“Wonderfully terrifying novel from a leading thriller writer.”—Le MondeWhen David Ninochvili arrives from war-torn Georgia, the peaceful existence of a schoolteacher’s family in Germany comes to an abrupt end. Christian Kestner has all but forgotten his stay in Tbilisi seven years before under Soviet rule, but when he receives a letter from David announcing his visit, he b“Wonderfully terrifying novel from a leading thriller writer.”—Le MondeWhen David Ninochvili arrives from war-torn Georgia, the peaceful existence of a schoolteacher’s family in Germany comes to an abrupt end. Christian Kestner has all but forgotten his stay in Tbilisi seven years before under Soviet rule, but when he receives a letter from David announcing his visit, he begins to worry. Why is David coming? To seek revenge for a relationship that Christian had with his wife? To conspire with one of the different factions now vying for the control of Georgia? Christian becomes intensely suspicious of David’s secretive ways, jealous of the Georgian’s attraction to his wife, and even resentful of his relationship with his teenage son. Fear turns into panic, a feeling so corrosive that it almost transforms this most rational individual into a monster.Hans Werner Kettenbach came to writing late in life, publishing his first book at the age of fifty. His previous jobs include construction worker, court stenographer, football journalist, and foreign correspondent in New York. Five of his thrillers have been made into successful films, including Black Ice, previously published by Bitter Lemon Press.In 2009 he won the Glauser award (Germany's most prestigious crime writing prize) for lifetime literary achievement....
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David's Revenge Reviews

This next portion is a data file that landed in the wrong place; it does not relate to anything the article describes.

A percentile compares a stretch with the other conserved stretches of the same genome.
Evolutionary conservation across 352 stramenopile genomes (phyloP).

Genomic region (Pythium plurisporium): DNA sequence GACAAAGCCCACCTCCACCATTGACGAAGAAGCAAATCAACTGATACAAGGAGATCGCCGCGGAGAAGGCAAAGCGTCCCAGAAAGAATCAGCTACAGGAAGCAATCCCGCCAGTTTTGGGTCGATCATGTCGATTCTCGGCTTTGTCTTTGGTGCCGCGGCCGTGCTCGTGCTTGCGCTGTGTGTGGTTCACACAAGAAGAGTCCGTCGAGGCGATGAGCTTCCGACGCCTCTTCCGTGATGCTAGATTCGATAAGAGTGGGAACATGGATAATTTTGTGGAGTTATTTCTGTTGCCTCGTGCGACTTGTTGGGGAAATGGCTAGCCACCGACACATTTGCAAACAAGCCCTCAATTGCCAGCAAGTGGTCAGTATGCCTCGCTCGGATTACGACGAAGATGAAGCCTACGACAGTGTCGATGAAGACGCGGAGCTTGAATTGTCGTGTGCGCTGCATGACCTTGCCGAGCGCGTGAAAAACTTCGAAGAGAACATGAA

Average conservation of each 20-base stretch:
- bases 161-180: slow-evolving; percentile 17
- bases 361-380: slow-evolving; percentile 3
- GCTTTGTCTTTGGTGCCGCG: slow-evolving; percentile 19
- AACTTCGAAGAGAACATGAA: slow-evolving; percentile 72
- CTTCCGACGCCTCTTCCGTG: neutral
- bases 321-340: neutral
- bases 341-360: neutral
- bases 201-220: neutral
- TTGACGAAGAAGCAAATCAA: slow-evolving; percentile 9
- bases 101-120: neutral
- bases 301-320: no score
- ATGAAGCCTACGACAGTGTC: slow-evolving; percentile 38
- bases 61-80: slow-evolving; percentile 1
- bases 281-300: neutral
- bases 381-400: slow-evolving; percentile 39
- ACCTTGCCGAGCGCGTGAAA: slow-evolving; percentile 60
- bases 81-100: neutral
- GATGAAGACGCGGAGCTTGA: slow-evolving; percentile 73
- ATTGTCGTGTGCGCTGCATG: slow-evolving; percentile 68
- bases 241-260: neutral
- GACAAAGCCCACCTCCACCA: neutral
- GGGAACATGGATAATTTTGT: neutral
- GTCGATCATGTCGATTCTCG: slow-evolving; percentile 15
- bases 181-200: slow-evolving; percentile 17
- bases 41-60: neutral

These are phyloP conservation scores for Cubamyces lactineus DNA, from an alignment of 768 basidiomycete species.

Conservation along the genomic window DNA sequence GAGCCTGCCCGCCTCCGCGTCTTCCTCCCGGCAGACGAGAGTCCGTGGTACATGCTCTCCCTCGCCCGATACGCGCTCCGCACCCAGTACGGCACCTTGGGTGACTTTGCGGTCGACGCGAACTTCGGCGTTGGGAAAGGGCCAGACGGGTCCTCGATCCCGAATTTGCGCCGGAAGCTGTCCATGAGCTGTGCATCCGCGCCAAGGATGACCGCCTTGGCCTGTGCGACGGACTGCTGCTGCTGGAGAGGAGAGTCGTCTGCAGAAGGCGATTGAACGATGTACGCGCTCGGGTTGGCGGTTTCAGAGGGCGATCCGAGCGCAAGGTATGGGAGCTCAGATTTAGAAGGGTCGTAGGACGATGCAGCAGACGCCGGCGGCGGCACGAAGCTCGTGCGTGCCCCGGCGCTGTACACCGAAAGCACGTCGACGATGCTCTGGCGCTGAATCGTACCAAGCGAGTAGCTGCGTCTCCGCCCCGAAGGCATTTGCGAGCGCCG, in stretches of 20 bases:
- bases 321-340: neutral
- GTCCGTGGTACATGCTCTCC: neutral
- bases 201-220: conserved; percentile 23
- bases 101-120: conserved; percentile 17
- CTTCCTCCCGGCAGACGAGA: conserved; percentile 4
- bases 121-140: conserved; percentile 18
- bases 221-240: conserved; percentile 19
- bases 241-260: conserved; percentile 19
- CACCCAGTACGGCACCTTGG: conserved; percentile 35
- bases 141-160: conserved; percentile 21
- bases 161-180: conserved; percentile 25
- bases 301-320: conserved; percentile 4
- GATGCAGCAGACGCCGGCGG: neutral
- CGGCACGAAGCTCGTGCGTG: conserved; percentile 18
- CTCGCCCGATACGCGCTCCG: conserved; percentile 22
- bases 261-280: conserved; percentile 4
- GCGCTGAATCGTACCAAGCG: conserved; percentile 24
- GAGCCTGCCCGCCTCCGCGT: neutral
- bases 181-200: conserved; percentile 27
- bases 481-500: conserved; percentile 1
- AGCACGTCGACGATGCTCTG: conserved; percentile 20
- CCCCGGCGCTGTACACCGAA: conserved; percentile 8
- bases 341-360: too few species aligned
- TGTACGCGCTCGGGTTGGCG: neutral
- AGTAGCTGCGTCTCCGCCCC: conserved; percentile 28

Originally published in 1994, this psychological thriller has a bit of a time capsule feel to it when read today. The story revolves around German high school history and drama teacher Christian Kestner. In the mid 1980s, he traveled to Soviet Georgia on a cultural exchange trip, during which he had a minor flirtation with the wife of one of his hosts. That's all but forgotten when some seven years later, he receives a letter from the man, asking if he can host him during a trip to Germany he's taking to try and get German publishers interested in Georgian literature.Now Kestner is conflicted between his past suspicions that maybe the man and his wife were KGB affiliates trying to entrap him, and his desire to be a proper host to a foreign intellectual. When the titular David does arrive with a shabby suitcase and brimming with bonhomie and good looks, it starts to pull Kestner's family apart. In the midst of his visit, civil war heats up in Georgia, and where David's loyalties lie is a bit of a mystery. Is he an ultranationalist believer in ethnic purity, putting him possibly in league with a local right-wing leader? Or is he an intelligence agent here to murder German spies? Or is he a jealous husband, seeking to revenge himself on Kestner by seducing his wife? Or, is he a secret refugee, hoping to claim asylum? Or, as Kestner's wife claims, is he just a proud but poor visitor, trying to sell literature? Or a combination of some of these?That's the central tension of the book, along with what Kestner aims to do about it. Without spoiling anything, I will simply say that readers who like clear resolution to the stories may not find the end of this book enjoyable. I have to put myself in that camp, because while I enjoyed the ambiguity as the story unfolded, I did so believing that all secrets would eventually be revealed, and while I kind of respect how the book ends, I can't say I enjoyed it.